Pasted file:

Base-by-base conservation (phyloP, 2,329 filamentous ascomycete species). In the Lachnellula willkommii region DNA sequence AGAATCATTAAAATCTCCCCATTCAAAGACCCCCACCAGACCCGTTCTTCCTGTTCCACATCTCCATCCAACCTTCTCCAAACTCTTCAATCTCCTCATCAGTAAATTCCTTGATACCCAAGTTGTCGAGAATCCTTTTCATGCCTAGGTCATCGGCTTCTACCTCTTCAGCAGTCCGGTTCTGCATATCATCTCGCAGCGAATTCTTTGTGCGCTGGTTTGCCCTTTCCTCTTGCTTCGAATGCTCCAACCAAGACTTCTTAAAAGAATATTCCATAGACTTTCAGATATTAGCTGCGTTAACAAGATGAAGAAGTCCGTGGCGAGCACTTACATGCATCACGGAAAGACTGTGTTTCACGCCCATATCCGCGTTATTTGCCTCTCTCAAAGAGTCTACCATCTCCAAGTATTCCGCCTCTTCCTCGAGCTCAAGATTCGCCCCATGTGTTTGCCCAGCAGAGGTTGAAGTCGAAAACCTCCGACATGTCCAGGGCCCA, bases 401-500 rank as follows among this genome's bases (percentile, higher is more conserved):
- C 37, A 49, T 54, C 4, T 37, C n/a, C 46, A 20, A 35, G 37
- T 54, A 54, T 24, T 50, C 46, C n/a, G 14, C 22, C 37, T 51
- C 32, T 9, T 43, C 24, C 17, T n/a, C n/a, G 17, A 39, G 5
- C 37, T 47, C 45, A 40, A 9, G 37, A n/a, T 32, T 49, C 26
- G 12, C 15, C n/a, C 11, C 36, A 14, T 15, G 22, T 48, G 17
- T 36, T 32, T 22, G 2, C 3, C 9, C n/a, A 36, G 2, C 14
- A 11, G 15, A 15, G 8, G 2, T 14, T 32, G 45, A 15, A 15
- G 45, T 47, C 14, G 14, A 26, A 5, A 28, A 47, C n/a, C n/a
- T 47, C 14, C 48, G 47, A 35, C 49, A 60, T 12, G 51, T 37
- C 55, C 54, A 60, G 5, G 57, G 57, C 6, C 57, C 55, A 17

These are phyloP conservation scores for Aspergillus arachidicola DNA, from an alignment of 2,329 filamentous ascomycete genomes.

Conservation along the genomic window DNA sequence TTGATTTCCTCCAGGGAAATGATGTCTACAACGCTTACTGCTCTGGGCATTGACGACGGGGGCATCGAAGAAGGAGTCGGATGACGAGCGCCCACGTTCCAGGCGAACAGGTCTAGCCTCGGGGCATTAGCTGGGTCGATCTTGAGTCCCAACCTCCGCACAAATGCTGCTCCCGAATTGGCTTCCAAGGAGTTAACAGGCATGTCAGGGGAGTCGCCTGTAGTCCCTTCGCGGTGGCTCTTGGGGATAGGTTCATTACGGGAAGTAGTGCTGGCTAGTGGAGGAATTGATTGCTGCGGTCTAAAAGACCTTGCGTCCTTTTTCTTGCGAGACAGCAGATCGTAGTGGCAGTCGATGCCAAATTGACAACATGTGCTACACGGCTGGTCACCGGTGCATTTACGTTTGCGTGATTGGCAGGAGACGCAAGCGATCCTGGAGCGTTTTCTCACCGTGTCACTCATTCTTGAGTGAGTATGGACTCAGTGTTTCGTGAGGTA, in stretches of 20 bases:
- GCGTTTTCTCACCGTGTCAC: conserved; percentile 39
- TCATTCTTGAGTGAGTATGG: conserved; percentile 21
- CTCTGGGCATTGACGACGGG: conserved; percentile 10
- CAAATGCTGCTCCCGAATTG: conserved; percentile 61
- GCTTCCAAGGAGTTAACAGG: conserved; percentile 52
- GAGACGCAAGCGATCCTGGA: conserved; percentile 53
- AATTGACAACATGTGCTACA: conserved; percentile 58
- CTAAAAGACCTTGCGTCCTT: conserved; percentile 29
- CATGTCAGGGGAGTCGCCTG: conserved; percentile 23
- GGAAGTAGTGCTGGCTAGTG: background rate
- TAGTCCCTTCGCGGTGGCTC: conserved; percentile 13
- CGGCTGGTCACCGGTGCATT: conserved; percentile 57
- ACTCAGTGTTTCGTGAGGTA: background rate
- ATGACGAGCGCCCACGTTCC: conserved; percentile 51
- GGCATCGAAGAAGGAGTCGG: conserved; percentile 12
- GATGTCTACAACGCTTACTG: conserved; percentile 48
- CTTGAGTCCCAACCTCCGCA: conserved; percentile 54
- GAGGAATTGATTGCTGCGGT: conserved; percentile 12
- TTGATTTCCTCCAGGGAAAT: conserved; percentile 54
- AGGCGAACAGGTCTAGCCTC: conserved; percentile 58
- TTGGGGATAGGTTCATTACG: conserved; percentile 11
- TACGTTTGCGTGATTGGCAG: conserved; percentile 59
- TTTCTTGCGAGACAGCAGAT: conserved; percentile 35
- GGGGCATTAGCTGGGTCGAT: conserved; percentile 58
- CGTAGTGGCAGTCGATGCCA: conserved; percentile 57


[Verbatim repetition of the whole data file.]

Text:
Base-by-base conservation (phyloP, 2,329 filamentous ascomycete species). In the Lachnellula willkommii region DNA sequence AGAATCATTAAAATCTCCCCATTCAAAGACCCCCACCAGACCCGTTCTTCCTGTTCCACATCTCCATCCAACCTTCTCCAAACTCTTCAATCTCCTCATCAGTAAATTCCTTGATACCCAAGTTGTCGAGAATCCTTTTCATGCCTAGGTCATCGGCTTCTACCTCTTCAGCAGTCCGGTTCTGCATATCATCTCGCAGCGAATTCTTTGTGCGCTGGTTTGCCCTTTCCTCTTGCTTCGAATGCTCCAACCAAGACTTCTTAAAAGAATATTCCATAGACTTTCAGATATTAGCTGCGTTAACAAGATGAAGAAGTCCGTGGCGAGCACTTACATGCATCACGGAAAGACTGTGTTTCACGCCCATATCCGCGTTATTTGCCTCTCTCAAAGAGTCTACCATCTCCAAGTATTCCGCCTCTTCCTCGAGCTCAAGATTCGCCCCATGTGTTTGCCCAGCAGAGGTTGAAGTCGAAAACCTCCGACATGTCCAGGGCCCA, bases 401-500 rank as follows among this genome's bases (percentile, higher is more conserved):
- C 37, A 49, T 54, C 4, T 37, C n/a, C 46, A 20, A 35, G 37
- T 54, A 54, T 24, T 50, C 46, C n/a, G 14, C 22, C 37, T 51
- C 32, T 9, T 43, C 24, C 17, T n/a, C n/a, G 17, A 39, G 5
- C 37, T 47, C 45, A 40, A 9, G 37, A n/a, T 32, T 49, C 26
- G 12, C 15, C n/a, C 11, C 36, A 14, T 15, G 22, T 48, G 17
- T 36, T 32, T 22, G 2, C 3, C 9, C n/a, A 36, G 2, C 14
- A 11, G 15, A 15, G 8, G 2, T 14, T 32, G 45, A 15, A 15
- G 45, T 47, C 14, G 14, A 26, A 5, A 28, A 47, C n/a, C n/a
- T 47, C 14, C 48, G 47, A 35, C 49, A 60, T 12, G 51, T 37
- C 55, C 54, A 60, G 5, G 57, G 57, C 6, C 57, C 55, A 17

These are phyloP conservation scores for Aspergillus arachidicola DNA, from an alignment of 2,329 filamentous ascomycete genomes.

Conservation along the genomic window DNA sequence TTGATTTCCTCCAGGGAAATGATGTCTACAACGCTTACTGCTCTGGGCATTGACGACGGGGGCATCGAAGAAGGAGTCGGATGACGAGCGCCCACGTTCCAGGCGAACAGGTCTAGCCTCGGGGCATTAGCTGGGTCGATCTTGAGTCCCAACCTCCGCACAAATGCTGCTCCCGAATTGGCTTCCAAGGAGTTAACAGGCATGTCAGGGGAGTCGCCTGTAGTCCCTTCGCGGTGGCTCTTGGGGATAGGTTCATTACGGGAAGTAGTGCTGGCTAGTGGAGGAATTGATTGCTGCGGTCTAAAAGACCTTGCGTCCTTTTTCTTGCGAGACAGCAGATCGTAGTGGCAGTCGATGCCAAATTGACAACATGTGCTACACGGCTGGTCACCGGTGCATTTACGTTTGCGTGATTGGCAGGAGACGCAAGCGATCCTGGAGCGTTTTCTCACCGTGTCACTCATTCTTGAGTGAGTATGGACTCAGTGTTTCGTGAGGTA, in stretches of 20 bases:
- GCGTTTTCTCACCGTGTCAC: conserved; percentile 39
- TCATTCTTGAGTGAGTATGG: conserved; percentile 21
- CTCTGGGCATTGACGACGGG: conserved; percentile 10
- CAAATGCTGCTCCCGAATTG: conserved; percentile 61
- GCTTCCAAGGAGTTAACAGG: conserved; percentile 52
- GAGACGCAAGCGATCCTGGA: conserved; percentile 53
- AATTGACAACATGTGCTACA: conserved; percentile 58
- CTAAAAGACCTTGCGTCCTT: conserved; percentile 29
- CATGTCAGGGGAGTCGCCTG: conserved; percentile 23
- GGAAGTAGTGCTGGCTAGTG: background rate
- TAGTCCCTTCGCGGTGGCTC: conserved; percentile 13
- CGGCTGGTCACCGGTGCATT: conserved; percentile 57
- ACTCAGTGTTTCGTGAGGTA: background rate
- ATGACGAGCGCCCACGTTCC: conserved; percentile 51
- GGCATCGAAGAAGGAGTCGG: conserved; percentile 12
- GATGTCTACAACGCTTACTG: conserved; percentile 48
- CTTGAGTCCCAACCTCCGCA: conserved; percentile 54
- GAGGAATTGATTGCTGCGGT: conserved; percentile 12
- TTGATTTCCTCCAGGGAAAT: conserved; percentile 54
- AGGCGAACAGGTCTAGCCTC: conserved; percentile 58
- TTGGGGATAGGTTCATTACG: conserved; percentile 11
- TACGTTTGCGTGATTGGCAG: conserved; percentile 59
- TTTCTTGCGAGACAGCAGAT: conserved; percentile 35
- GGGGCATTAGCTGGGTCGAT: conserved; percentile 58
- CGTAGTGGCAGTCGATGCCA: conserved; percentile 57